North’s history department faced a crisis this summer. Over the break, the conservative news source The Federalist released emails sent between North teachers that caused a national controversy. It was picked up by Fox News and spread all over the country, eventually resulting in members of our school’s faculty receiving death threats. The school has stood behind its teachers, quite admirably in my opinion, and, recently, teachers participated in a walk out to protest the accusations of biased curriculum; a hearing on the subject is coming up soon. In light of these of these events, something has been on my mind: Should teachers discuss politics with their classes?

It isn’t a question with an easy answer. Politics are a hotly contested issue, especially nowadays, and I can imagine that it would be hard for a teacher to create an environment conducive to learning if students are constantly at each other’s throats over their political differences. School should, for the most part, be about imparting information, and politics is all about opinions, so it can be hard to have a discussion in a classroom setting. Additionally, politics may not be necessarily relevant to the class at hand. Unless you take Close Up, it isn’t the main topic of any class.

That being said, school is one of the only forums available to students in which a discussion about politics could possibly take place. Politics is a very touchy topic, and it is often avoided in polite conversation so as not to cause tension. School, on the other hand, is a place where people who might not interact otherwise spend a good deal of time together. Teachers are well versed in creating a safe environment for contentious arguments and can foster a place where conversations between people with different political values can come together and actually have a discussion.

There are obvious pros and cons to both sides of the argument. Instinctively, I believe that politics should be discussed in school. Politics are of vital importance to American society and should not be avoided just because they might be a “touchy subject.” However, upon further examination, I do think that my own bias certainly plays into that opinion. As someone who slants heavily to the left, I would count myself among the overwhelming thought majority that exists at North, and so I feel comfortable and safe expressing my political opinion. But for people who aren’t a part of that group, I can imagine that they might be worried to express their contrary opinion. Not only that, but the idea that politics can distract from the actual material of a class is a valid one. I know that I am passionate about what I believe in, and talking about it can make other things seem less important.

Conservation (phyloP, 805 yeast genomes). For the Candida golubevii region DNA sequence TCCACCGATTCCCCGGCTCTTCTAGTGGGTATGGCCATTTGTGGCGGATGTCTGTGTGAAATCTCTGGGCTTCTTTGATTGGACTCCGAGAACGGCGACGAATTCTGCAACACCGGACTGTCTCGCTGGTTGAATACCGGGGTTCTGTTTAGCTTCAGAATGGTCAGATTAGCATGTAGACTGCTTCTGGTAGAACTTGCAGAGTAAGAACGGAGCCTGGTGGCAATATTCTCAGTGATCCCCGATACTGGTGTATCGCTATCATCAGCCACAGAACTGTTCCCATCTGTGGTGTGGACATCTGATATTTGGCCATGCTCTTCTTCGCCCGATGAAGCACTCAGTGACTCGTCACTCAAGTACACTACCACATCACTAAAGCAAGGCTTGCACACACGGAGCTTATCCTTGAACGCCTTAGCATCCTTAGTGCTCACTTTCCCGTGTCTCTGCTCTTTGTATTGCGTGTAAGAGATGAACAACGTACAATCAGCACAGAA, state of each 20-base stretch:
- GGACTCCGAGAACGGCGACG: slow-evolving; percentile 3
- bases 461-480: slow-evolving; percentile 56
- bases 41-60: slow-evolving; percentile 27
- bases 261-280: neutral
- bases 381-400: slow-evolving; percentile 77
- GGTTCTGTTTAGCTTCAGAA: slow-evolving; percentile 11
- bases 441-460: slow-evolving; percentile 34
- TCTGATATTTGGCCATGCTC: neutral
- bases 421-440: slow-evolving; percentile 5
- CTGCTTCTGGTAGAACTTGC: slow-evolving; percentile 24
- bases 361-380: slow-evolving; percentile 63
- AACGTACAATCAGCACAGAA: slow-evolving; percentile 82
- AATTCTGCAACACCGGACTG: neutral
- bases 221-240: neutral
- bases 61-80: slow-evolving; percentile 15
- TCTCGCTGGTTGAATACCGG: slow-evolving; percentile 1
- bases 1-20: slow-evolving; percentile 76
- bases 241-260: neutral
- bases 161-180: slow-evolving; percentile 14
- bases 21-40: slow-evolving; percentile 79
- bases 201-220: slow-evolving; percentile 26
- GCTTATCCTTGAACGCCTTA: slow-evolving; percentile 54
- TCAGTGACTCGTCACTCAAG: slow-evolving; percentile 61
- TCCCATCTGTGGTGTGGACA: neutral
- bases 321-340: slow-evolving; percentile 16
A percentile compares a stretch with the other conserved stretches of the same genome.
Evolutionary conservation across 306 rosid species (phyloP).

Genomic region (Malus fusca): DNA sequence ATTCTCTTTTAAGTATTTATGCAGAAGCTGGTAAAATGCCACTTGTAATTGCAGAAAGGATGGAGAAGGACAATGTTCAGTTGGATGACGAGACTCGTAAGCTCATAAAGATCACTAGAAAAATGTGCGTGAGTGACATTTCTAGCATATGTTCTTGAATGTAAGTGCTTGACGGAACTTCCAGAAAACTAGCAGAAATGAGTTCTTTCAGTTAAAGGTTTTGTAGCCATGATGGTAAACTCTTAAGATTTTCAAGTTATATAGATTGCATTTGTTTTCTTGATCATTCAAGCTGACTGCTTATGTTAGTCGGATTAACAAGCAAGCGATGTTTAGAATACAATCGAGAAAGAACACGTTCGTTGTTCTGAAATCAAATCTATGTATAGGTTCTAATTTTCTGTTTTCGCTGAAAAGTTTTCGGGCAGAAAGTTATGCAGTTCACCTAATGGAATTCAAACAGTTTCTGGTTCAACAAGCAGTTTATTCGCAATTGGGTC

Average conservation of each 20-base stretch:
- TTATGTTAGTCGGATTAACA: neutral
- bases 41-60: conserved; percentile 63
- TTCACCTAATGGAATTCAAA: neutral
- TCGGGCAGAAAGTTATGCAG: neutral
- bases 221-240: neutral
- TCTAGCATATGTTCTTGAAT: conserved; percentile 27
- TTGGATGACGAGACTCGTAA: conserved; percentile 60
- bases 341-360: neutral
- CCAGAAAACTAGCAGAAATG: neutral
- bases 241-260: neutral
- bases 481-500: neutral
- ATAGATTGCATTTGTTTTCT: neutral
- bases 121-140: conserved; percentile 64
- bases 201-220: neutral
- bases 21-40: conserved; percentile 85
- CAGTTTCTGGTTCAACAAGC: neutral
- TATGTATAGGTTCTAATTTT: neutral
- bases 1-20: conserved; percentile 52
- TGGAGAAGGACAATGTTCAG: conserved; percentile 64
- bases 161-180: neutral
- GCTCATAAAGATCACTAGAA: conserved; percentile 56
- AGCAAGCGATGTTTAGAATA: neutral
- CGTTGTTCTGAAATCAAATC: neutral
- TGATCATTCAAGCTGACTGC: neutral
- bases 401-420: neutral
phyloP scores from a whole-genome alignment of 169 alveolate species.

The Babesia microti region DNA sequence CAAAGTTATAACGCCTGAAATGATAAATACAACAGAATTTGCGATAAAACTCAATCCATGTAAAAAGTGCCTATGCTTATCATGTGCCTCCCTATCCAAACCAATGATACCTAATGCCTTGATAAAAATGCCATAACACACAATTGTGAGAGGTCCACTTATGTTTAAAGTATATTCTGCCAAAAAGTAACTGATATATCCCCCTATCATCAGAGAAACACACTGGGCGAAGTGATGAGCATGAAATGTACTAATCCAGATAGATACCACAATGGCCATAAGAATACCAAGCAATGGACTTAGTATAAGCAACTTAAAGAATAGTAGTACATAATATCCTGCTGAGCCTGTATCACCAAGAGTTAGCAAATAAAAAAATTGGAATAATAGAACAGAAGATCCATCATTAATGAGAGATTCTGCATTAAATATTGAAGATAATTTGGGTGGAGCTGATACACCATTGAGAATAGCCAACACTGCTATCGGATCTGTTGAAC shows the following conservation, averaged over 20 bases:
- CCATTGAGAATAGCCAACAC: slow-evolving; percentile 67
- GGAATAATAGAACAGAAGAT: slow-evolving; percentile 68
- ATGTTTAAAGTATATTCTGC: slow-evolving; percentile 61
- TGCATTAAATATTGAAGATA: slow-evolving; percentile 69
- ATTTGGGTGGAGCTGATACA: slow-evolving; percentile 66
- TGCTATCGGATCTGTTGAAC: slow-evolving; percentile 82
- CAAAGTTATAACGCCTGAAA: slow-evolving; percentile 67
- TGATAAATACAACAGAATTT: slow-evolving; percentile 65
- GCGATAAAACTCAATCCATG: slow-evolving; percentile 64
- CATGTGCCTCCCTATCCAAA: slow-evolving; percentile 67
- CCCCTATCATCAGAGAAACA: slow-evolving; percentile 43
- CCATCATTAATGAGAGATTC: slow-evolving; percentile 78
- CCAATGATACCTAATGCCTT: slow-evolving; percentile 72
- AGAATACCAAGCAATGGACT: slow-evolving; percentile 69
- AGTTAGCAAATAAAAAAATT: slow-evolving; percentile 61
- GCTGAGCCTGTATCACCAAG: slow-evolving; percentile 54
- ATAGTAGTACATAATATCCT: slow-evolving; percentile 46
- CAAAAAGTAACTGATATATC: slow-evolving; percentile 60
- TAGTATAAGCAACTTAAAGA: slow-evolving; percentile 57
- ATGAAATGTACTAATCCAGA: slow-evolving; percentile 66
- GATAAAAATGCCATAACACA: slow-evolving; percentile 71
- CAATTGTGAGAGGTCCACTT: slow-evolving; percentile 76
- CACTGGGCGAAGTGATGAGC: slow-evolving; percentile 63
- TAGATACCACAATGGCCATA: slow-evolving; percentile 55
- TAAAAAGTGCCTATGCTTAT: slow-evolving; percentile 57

Still, even with the possible negative consequences, I think that talking about politics is something that should be done in school, and so do 69% of students who responded to our Instagram poll on the topic. In my opinion, the only way to make sure students are informed is to engage with the material. Ignoring problems doesn’t make them go away. Just because talking about politics may be unpleasant, doesn’t mean we shouldn’t do it, and school is the best place for discussions to take place. The school environment is one that is already equipped to deal with an exchange of differing opinions. We need to talk politics at North. Otherwise, we won’t be able to talk about it anywhere else.

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